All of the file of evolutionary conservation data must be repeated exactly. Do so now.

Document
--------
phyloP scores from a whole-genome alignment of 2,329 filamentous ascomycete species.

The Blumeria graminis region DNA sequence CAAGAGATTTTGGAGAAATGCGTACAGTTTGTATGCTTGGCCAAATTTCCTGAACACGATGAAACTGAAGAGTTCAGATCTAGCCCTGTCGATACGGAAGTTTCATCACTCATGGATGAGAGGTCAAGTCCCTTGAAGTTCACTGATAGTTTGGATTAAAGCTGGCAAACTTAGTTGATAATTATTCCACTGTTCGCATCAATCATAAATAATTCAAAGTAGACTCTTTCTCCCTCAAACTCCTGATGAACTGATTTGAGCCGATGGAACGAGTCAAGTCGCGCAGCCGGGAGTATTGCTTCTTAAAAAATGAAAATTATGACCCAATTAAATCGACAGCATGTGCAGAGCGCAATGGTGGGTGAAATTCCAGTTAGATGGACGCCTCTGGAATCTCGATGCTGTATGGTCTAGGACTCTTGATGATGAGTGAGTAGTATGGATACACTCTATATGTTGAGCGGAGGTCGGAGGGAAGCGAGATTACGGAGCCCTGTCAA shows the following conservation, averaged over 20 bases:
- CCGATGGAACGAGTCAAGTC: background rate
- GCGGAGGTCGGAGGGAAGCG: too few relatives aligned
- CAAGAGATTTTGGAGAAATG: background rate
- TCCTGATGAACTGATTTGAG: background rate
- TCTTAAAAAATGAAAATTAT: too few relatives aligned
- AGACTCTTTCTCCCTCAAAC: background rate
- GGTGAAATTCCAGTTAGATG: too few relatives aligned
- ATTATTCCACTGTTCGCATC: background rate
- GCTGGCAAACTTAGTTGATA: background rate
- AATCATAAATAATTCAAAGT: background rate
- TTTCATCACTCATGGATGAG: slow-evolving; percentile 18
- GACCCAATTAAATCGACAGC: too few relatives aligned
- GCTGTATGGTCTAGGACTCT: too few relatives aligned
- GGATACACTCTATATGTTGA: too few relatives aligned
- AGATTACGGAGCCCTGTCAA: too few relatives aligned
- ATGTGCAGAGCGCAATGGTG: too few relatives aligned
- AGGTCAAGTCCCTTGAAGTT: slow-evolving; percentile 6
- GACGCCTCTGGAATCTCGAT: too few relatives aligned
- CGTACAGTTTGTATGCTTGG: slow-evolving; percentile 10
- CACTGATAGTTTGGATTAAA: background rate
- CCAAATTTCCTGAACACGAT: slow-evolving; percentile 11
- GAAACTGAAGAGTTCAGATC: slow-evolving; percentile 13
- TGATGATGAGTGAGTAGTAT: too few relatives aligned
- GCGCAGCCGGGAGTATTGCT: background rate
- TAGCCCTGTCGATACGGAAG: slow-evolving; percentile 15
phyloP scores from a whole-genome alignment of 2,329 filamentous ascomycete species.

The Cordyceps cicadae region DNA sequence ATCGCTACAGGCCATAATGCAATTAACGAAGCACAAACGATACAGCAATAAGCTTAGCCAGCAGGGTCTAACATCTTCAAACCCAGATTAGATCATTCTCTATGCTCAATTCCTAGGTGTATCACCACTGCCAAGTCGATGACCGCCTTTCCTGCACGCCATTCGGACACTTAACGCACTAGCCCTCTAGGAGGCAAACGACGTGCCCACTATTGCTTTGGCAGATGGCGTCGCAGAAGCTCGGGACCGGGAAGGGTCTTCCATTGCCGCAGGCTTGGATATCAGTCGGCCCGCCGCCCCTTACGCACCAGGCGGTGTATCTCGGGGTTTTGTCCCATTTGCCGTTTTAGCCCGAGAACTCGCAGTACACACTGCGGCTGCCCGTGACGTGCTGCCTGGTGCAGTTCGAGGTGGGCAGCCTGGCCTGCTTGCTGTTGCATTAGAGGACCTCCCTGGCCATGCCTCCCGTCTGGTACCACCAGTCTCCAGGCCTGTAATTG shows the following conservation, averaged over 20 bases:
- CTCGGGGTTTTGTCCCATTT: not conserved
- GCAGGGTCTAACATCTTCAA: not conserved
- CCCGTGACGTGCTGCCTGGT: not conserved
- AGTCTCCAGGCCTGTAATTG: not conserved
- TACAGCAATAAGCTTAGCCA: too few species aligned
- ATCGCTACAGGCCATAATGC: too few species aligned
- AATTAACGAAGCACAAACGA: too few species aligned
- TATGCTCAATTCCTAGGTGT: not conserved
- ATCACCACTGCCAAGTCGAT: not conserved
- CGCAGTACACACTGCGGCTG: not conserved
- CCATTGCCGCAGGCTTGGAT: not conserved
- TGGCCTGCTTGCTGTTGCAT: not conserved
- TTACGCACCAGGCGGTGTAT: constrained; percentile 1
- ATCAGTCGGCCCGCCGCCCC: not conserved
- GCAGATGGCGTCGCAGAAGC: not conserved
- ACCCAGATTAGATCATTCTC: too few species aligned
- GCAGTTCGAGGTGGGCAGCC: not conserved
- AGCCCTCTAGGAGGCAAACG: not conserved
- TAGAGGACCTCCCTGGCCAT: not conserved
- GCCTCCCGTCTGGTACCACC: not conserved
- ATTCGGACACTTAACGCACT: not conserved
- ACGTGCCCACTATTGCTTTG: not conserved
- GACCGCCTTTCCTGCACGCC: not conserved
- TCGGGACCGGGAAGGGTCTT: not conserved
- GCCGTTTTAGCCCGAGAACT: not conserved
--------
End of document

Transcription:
phyloP scores from a whole-genome alignment of 2,329 filamentous ascomycete species.

The Blumeria graminis region DNA sequence CAAGAGATTTTGGAGAAATGCGTACAGTTTGTATGCTTGGCCAAATTTCCTGAACACGATGAAACTGAAGAGTTCAGATCTAGCCCTGTCGATACGGAAGTTTCATCACTCATGGATGAGAGGTCAAGTCCCTTGAAGTTCACTGATAGTTTGGATTAAAGCTGGCAAACTTAGTTGATAATTATTCCACTGTTCGCATCAATCATAAATAATTCAAAGTAGACTCTTTCTCCCTCAAACTCCTGATGAACTGATTTGAGCCGATGGAACGAGTCAAGTCGCGCAGCCGGGAGTATTGCTTCTTAAAAAATGAAAATTATGACCCAATTAAATCGACAGCATGTGCAGAGCGCAATGGTGGGTGAAATTCCAGTTAGATGGACGCCTCTGGAATCTCGATGCTGTATGGTCTAGGACTCTTGATGATGAGTGAGTAGTATGGATACACTCTATATGTTGAGCGGAGGTCGGAGGGAAGCGAGATTACGGAGCCCTGTCAA shows the following conservation, averaged over 20 bases:
- CCGATGGAACGAGTCAAGTC: background rate
- GCGGAGGTCGGAGGGAAGCG: too few relatives aligned
- CAAGAGATTTTGGAGAAATG: background rate
- TCCTGATGAACTGATTTGAG: background rate
- TCTTAAAAAATGAAAATTAT: too few relatives aligned
- AGACTCTTTCTCCCTCAAAC: background rate
- GGTGAAATTCCAGTTAGATG: too few relatives aligned
- ATTATTCCACTGTTCGCATC: background rate
- GCTGGCAAACTTAGTTGATA: background rate
- AATCATAAATAATTCAAAGT: background rate
- TTTCATCACTCATGGATGAG: slow-evolving; percentile 18
- GACCCAATTAAATCGACAGC: too few relatives aligned
- GCTGTATGGTCTAGGACTCT: too few relatives aligned
- GGATACACTCTATATGTTGA: too few relatives aligned
- AGATTACGGAGCCCTGTCAA: too few relatives aligned
- ATGTGCAGAGCGCAATGGTG: too few relatives aligned
- AGGTCAAGTCCCTTGAAGTT: slow-evolving; percentile 6
- GACGCCTCTGGAATCTCGAT: too few relatives aligned
- CGTACAGTTTGTATGCTTGG: slow-evolving; percentile 10
- CACTGATAGTTTGGATTAAA: background rate
- CCAAATTTCCTGAACACGAT: slow-evolving; percentile 11
- GAAACTGAAGAGTTCAGATC: slow-evolving; percentile 13
- TGATGATGAGTGAGTAGTAT: too few relatives aligned
- GCGCAGCCGGGAGTATTGCT: background rate
- TAGCCCTGTCGATACGGAAG: slow-evolving; percentile 15
phyloP scores from a whole-genome alignment of 2,329 filamentous ascomycete species.

The Cordyceps cicadae region DNA sequence ATCGCTACAGGCCATAATGCAATTAACGAAGCACAAACGATACAGCAATAAGCTTAGCCAGCAGGGTCTAACATCTTCAAACCCAGATTAGATCATTCTCTATGCTCAATTCCTAGGTGTATCACCACTGCCAAGTCGATGACCGCCTTTCCTGCACGCCATTCGGACACTTAACGCACTAGCCCTCTAGGAGGCAAACGACGTGCCCACTATTGCTTTGGCAGATGGCGTCGCAGAAGCTCGGGACCGGGAAGGGTCTTCCATTGCCGCAGGCTTGGATATCAGTCGGCCCGCCGCCCCTTACGCACCAGGCGGTGTATCTCGGGGTTTTGTCCCATTTGCCGTTTTAGCCCGAGAACTCGCAGTACACACTGCGGCTGCCCGTGACGTGCTGCCTGGTGCAGTTCGAGGTGGGCAGCCTGGCCTGCTTGCTGTTGCATTAGAGGACCTCCCTGGCCATGCCTCCCGTCTGGTACCACCAGTCTCCAGGCCTGTAATTG shows the following conservation, averaged over 20 bases:
- CTCGGGGTTTTGTCCCATTT: not conserved
- GCAGGGTCTAACATCTTCAA: not conserved
- CCCGTGACGTGCTGCCTGGT: not conserved
- AGTCTCCAGGCCTGTAATTG: not conserved
- TACAGCAATAAGCTTAGCCA: too few species aligned
- ATCGCTACAGGCCATAATGC: too few species aligned
- AATTAACGAAGCACAAACGA: too few species aligned
- TATGCTCAATTCCTAGGTGT: not conserved
- ATCACCACTGCCAAGTCGAT: not conserved
- CGCAGTACACACTGCGGCTG: not conserved
- CCATTGCCGCAGGCTTGGAT: not conserved
- TGGCCTGCTTGCTGTTGCAT: not conserved
- TTACGCACCAGGCGGTGTAT: constrained; percentile 1
- ATCAGTCGGCCCGCCGCCCC: not conserved
- GCAGATGGCGTCGCAGAAGC: not conserved
- ACCCAGATTAGATCATTCTC: too few species aligned
- GCAGTTCGAGGTGGGCAGCC: not conserved
- AGCCCTCTAGGAGGCAAACG: not conserved
- TAGAGGACCTCCCTGGCCAT: not conserved
- GCCTCCCGTCTGGTACCACC: not conserved
- ATTCGGACACTTAACGCACT: not conserved
- ACGTGCCCACTATTGCTTTG: not conserved
- GACCGCCTTTCCTGCACGCC: not conserved
- TCGGGACCGGGAAGGGTCTT: not conserved
- GCCGTTTTAGCCCGAGAACT: not conserved